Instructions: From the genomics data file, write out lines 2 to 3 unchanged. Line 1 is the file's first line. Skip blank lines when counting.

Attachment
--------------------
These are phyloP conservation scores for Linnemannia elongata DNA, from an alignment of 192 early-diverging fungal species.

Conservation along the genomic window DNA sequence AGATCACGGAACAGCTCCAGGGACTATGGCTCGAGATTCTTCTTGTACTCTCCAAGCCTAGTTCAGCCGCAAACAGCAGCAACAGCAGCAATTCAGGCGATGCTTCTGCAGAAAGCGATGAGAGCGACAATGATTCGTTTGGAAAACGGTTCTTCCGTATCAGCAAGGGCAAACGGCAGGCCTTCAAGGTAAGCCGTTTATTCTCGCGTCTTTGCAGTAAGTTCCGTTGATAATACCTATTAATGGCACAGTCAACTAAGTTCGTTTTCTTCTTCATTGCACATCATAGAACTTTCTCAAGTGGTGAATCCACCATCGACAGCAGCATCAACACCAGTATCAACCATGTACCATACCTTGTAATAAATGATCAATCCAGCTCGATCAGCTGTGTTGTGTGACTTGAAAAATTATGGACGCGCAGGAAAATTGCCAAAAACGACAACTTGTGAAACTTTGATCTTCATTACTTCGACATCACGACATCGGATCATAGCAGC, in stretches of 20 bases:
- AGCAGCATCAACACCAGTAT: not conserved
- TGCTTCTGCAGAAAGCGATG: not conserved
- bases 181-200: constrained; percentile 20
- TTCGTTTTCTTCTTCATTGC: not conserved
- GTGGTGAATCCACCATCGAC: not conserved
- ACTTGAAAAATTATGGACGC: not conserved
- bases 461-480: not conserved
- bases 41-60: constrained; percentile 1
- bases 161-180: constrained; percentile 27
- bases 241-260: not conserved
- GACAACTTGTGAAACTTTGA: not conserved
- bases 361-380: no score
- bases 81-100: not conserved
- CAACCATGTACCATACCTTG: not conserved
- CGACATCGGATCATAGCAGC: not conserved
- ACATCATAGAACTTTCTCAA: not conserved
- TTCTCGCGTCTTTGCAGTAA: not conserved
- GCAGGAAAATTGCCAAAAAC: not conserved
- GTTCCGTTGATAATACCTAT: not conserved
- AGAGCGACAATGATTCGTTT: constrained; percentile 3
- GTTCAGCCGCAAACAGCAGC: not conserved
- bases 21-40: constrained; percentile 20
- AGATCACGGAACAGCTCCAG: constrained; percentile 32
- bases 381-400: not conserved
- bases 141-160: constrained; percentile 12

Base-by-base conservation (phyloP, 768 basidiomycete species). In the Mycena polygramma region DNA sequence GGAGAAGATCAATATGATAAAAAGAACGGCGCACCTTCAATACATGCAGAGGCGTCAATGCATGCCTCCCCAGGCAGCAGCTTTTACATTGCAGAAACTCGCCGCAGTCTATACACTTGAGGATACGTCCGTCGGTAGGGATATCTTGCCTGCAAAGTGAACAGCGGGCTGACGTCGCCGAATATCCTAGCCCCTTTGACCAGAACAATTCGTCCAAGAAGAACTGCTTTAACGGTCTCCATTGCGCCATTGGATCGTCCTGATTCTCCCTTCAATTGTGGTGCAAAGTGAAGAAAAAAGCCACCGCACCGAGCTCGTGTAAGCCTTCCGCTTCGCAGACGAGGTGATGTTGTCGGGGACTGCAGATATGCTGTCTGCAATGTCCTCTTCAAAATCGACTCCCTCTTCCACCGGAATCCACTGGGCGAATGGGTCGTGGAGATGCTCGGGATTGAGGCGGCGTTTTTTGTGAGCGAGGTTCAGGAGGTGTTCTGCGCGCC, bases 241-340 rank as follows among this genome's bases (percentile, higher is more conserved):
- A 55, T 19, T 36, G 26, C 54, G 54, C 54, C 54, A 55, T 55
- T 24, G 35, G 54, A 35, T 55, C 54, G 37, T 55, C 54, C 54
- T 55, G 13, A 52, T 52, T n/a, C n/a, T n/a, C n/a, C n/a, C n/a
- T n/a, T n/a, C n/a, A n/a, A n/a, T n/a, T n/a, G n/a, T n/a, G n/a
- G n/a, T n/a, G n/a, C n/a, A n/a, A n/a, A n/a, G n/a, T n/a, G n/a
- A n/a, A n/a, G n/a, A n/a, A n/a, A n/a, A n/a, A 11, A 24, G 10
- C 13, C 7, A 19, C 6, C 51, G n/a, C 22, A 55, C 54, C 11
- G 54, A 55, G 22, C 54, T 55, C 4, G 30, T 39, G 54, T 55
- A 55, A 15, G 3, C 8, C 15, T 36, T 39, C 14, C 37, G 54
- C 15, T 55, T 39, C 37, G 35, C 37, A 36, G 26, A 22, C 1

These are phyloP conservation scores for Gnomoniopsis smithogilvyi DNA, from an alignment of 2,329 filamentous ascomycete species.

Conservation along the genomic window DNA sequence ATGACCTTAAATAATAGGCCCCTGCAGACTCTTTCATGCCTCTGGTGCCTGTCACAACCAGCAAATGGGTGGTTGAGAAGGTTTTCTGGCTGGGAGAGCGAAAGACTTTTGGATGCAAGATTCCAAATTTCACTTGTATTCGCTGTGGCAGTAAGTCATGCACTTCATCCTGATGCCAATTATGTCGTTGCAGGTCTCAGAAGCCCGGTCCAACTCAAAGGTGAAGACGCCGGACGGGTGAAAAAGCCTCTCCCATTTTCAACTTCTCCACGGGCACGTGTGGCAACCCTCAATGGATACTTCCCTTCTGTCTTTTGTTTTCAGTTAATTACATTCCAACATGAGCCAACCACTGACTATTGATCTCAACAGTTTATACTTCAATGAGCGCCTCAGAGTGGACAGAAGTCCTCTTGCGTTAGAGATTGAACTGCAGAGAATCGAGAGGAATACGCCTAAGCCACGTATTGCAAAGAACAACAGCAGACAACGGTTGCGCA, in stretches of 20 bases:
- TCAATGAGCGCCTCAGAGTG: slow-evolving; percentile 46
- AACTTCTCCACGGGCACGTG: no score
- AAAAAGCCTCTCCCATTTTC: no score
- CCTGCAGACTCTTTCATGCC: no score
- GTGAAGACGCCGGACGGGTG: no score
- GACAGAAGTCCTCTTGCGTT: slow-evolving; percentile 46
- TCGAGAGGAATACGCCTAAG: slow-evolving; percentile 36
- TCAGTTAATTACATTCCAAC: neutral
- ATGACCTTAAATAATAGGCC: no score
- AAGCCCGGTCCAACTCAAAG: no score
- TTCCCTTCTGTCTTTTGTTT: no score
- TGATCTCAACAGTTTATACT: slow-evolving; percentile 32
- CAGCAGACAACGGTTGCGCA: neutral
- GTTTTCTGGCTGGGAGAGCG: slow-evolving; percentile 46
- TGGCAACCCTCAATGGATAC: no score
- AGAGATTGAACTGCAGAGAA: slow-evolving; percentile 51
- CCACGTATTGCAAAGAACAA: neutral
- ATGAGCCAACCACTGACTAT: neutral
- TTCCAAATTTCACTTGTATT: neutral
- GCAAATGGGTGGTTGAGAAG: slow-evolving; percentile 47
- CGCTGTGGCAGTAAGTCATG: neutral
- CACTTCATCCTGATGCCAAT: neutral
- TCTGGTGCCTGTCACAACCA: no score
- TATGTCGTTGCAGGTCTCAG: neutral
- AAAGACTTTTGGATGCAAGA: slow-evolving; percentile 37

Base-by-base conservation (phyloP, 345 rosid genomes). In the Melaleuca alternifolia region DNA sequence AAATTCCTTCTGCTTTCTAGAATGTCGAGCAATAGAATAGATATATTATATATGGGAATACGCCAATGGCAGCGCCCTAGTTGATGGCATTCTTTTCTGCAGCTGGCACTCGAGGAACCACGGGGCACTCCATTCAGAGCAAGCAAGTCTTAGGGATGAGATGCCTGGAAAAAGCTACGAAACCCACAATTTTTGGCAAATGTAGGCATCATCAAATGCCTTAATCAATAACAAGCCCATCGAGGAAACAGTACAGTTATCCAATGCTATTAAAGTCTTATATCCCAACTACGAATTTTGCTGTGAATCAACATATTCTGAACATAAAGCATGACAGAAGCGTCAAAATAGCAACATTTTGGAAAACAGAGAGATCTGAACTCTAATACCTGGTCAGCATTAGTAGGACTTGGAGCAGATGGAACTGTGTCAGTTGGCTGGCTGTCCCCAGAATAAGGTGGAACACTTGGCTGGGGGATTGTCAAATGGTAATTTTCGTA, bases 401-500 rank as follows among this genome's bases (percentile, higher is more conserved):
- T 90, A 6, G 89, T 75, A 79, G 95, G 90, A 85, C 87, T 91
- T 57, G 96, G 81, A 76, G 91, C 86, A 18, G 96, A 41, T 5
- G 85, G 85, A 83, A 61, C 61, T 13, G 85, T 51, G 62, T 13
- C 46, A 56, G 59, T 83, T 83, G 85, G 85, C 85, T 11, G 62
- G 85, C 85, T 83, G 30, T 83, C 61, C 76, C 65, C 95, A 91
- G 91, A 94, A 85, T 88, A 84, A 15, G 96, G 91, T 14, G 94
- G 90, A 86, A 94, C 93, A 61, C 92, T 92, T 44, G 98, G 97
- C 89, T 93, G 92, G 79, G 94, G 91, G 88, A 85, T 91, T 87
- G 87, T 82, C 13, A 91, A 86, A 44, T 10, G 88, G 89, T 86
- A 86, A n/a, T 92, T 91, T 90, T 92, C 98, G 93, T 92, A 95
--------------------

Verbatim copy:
Conservation along the genomic window DNA sequence AGATCACGGAACAGCTCCAGGGACTATGGCTCGAGATTCTTCTTGTACTCTCCAAGCCTAGTTCAGCCGCAAACAGCAGCAACAGCAGCAATTCAGGCGATGCTTCTGCAGAAAGCGATGAGAGCGACAATGATTCGTTTGGAAAACGGTTCTTCCGTATCAGCAAGGGCAAACGGCAGGCCTTCAAGGTAAGCCGTTTATTCTCGCGTCTTTGCAGTAAGTTCCGTTGATAATACCTATTAATGGCACAGTCAACTAAGTTCGTTTTCTTCTTCATTGCACATCATAGAACTTTCTCAAGTGGTGAATCCACCATCGACAGCAGCATCAACACCAGTATCAACCATGTACCATACCTTGTAATAAATGATCAATCCAGCTCGATCAGCTGTGTTGTGTGACTTGAAAAATTATGGACGCGCAGGAAAATTGCCAAAAACGACAACTTGTGAAACTTTGATCTTCATTACTTCGACATCACGACATCGGATCATAGCAGC, in stretches of 20 bases:
- AGCAGCATCAACACCAGTAT: not conserved